No pain, no medals. Taxes down? Conflict and symbiosis.
There’s nothing better than mutual hand-shaking, together with medal awarding. You deserve a gold one, if you are lucky enough to spend 25 years sitting on a Euro-deputy’s chair. If you serve only 5 years (which is not too difficult, as the term in office is, unexpectedly, 5 years) you are entitled to a silver one. The upcoming batch of 6 golden and 500 silver medals will cost 57,000 euros of taxpayers’ money. Their hard work includes such responsibilities as backward approving of additional 11.2 billion euros for the 2013 budget. And it’s really necessary, as the funds flow fast from the European leaky bucket. For instance, the Palestinian autonomy misspent nearly 2 billion euros of the EU aid during the 2008-2012 period, due to corruption and shortcomings in management. Furthermore, Dutch television made a report about an unused Bulgarian stadium worth 3 million euros which has already been demolished.
But there are some signs of effort being made. The Parliament, for the tenth time, has called for abolishing one of the symbols of the EU waste – a monthly trek of the Parliament from Brussels to Strasbourg and back. It costs 200 million euros each month and has no other purpose than to feed the vanity of one member country, which will probably frustrate these efforts again. I’ll let you guess which country it is.
At least the South notices some signs of fresh air. Portuguese government has finally confirmed its intention to trim the corporate tax rate from 25% to 23%, and continue by a gradual reduction to 17-19% by 2016. The decision is really courageous as the budget deficit will reach 5.9% of the GDP rather than the planned 5.5%.
Italians have surprised everyone, too. Not with a worsened budget deficit, which doesn’t surprise anyone, but with tax cuts. Taxes should be reduced by 10.6 billion euros in the following three years. The tax reduction will be split, half for workers and half for companies. It’s not a revolution, since the annual income from these two taxes roughly amounts to a total of 180 billion euros.
But a revolution would be suitable now – for example, in dealing with big inefficient companies with connections to government. The Alitalia airline (bought by entrepreneurs pulled together by Berlusconi in 2008 after the bankruptcy) hasn’t made a profit for more than 10 years, and survives only due to the government bailouts. The latest one is worth 500 million euros of the taxpayers’ money. But the plan faces a strong opposition of another European airline group, which urged the Commission to intervene against it. The Italian banking sector brings bad news as well. The ratio of non-performing loans has reached 10.5%.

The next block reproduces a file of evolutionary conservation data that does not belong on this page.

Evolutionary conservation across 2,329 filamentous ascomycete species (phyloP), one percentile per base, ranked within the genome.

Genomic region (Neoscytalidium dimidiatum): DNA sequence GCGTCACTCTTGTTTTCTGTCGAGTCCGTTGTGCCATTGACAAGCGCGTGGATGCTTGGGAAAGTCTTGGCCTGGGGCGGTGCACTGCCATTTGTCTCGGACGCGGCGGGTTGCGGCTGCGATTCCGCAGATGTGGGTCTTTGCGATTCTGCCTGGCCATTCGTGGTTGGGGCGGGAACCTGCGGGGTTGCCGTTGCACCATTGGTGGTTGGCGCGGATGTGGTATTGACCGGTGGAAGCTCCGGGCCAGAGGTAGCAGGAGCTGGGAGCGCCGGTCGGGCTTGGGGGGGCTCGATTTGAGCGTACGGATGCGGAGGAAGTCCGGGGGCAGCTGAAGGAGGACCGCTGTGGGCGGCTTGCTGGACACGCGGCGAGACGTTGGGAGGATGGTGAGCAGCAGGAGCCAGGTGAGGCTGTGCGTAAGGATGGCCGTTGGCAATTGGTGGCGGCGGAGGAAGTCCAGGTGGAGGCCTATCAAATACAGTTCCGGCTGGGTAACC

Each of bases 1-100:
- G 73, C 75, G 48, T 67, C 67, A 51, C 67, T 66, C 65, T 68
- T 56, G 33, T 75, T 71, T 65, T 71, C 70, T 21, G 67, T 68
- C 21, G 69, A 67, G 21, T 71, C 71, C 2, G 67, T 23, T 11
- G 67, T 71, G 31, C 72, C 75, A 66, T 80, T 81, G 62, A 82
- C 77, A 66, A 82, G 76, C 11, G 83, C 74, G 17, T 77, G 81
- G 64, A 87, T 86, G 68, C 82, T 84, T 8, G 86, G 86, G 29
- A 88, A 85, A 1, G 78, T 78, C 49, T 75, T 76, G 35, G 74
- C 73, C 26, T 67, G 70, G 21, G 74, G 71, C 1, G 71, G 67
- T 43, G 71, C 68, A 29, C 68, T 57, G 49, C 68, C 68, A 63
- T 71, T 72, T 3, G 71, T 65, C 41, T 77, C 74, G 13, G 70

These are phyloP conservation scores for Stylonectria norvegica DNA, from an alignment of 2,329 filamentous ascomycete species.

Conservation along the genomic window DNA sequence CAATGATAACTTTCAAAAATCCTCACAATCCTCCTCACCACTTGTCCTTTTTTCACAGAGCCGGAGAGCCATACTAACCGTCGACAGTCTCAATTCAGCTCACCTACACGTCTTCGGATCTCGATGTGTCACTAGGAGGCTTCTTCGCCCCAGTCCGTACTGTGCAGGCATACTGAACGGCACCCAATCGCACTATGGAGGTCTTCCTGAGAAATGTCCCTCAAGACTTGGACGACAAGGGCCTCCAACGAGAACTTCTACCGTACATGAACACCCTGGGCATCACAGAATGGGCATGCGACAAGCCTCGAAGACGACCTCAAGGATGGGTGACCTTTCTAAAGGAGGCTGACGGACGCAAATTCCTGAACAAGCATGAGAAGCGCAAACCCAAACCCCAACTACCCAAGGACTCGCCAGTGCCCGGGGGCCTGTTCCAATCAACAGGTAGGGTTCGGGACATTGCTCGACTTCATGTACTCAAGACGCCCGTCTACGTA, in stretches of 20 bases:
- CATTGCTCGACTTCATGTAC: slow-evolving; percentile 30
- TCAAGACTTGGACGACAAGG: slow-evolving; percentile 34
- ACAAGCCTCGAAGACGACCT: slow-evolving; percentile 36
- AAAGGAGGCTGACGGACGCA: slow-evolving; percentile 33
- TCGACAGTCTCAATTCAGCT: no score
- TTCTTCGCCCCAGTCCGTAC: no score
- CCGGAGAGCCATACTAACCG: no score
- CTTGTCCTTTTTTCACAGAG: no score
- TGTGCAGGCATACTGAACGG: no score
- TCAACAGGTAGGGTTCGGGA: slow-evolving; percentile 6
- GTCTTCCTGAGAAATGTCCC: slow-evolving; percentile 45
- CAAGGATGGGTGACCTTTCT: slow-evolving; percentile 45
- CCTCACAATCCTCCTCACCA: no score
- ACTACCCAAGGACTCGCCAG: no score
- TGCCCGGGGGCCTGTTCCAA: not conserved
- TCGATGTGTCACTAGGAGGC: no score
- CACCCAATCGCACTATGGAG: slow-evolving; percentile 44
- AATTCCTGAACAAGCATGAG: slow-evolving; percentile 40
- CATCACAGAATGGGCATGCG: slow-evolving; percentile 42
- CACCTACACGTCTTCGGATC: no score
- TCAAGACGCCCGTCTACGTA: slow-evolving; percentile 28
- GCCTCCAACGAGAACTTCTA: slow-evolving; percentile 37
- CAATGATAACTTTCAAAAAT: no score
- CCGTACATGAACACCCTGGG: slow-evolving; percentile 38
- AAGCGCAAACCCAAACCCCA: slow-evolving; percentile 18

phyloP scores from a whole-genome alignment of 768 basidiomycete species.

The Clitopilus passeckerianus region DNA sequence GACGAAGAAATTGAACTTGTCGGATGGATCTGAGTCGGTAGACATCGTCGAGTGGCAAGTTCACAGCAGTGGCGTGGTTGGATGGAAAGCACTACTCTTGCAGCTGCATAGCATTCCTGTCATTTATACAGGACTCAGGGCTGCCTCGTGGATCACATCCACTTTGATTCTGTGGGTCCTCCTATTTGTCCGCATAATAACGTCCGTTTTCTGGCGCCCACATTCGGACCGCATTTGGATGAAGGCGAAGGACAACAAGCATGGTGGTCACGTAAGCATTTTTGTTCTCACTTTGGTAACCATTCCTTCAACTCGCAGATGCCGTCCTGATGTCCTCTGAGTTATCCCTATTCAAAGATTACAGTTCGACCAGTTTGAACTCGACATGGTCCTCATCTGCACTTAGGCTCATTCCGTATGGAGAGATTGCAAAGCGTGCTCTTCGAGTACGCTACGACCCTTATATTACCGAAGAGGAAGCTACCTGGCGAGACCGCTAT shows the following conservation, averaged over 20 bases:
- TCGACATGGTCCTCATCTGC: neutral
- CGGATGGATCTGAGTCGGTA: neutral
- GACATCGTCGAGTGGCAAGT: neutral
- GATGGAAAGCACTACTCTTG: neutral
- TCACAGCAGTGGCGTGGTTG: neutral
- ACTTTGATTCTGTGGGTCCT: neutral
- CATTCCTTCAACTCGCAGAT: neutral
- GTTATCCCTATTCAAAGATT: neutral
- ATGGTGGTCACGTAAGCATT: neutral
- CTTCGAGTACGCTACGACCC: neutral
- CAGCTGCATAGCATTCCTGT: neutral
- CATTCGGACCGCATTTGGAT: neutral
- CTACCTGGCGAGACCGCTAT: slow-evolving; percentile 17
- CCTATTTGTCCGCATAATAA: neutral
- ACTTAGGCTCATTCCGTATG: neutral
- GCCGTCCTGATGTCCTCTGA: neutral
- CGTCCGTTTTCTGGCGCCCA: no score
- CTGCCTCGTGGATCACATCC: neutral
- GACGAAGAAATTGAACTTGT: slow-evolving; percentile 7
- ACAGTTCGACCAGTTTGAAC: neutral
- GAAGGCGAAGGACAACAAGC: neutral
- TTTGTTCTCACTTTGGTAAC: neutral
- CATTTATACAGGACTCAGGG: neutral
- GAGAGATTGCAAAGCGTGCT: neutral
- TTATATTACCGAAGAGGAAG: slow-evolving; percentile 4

Greeks must envy such problems. The ECB declared that it won’t roll over the Greek debt to fill the hole again. Therefore, the country will have to find an extra 2 billion euros next year, and 5 billion in total, to operate normally. “To find“ means to beg Europe for it, because they have rejected more austerity measures. Prime Minister Samaras stormed to Brussels on Tuesday to plead (or ask?) other EU countries for greater solidarity. Meanwhile, they are thinking up more solutions, such as the suggestion to roll over 4.4 billion euros in bonds held by Greek Banks. It might help the state, but it might burden the banking sector. The sector is alive only due to the generosity of the ECB. So, we are talking about the European money again…
On the other side of Europe, British Eurosceptics missed the target. Within the running campaign against EU migrants, they say that Bulgarians, Romanians or Slovaks are driven to Britain by social security benefits. But according to the latest report, the portion of EU migrants among welfare beneficiaries in the UK was only 3% in 2011. But the topic is hot not only in Britain. Martin Schulz, the President of the European Parliament said last week that it will be necessary to redistribute immigrants among the member states.
High hurdles remain for one of the EU’s most important projects. The first pillar of the banking union – single supervisory mechanism assigned to the ECB – has already been completed. However, the second pillar – common resolution fund – proves much more difficult to design. No wonder. Southern countries would like the fund to exist even before the sanitation of their banking systems. The best solution would be to involve the ESM. It would mean that the costs would be foisted on everyone. That’s naturally unacceptable to Germans and some other countries. Recently, they’ve got tough and request bond owners to bear the clean-up expenses before the ESM involvement.
There are a lot of conflicts in Brussels, but there is a symbiosis, too. It exists between the European representatives and non-governmental organizations. Every year, NGOs receive 7.5 billion euros from the EU budget (their income is higher than Estonia’s budget revenue). It is especially bigger organizations (about a third of money is taken by a group of two dozen organizations) that pay this generosity back by defending Brussels’ ideas.
For example, the Commissioner, Vivian Reding, pushes on with her effort to ensure a quota for women on non-executive board seats in public companies. I hope that efforts toward equality will never stop. I suggest an introduction of race, age, religion, education and music preference quotas. At least one metalhead on each board!
If this end isn’t witty enough for you, try having fun looking at this picture. It’s a procedure scheme in case of an excessive deficit of a country. Do you understand now why none of the states have been punished for such a violation?
Have a good rest of the week,
Translated by Michal Kollár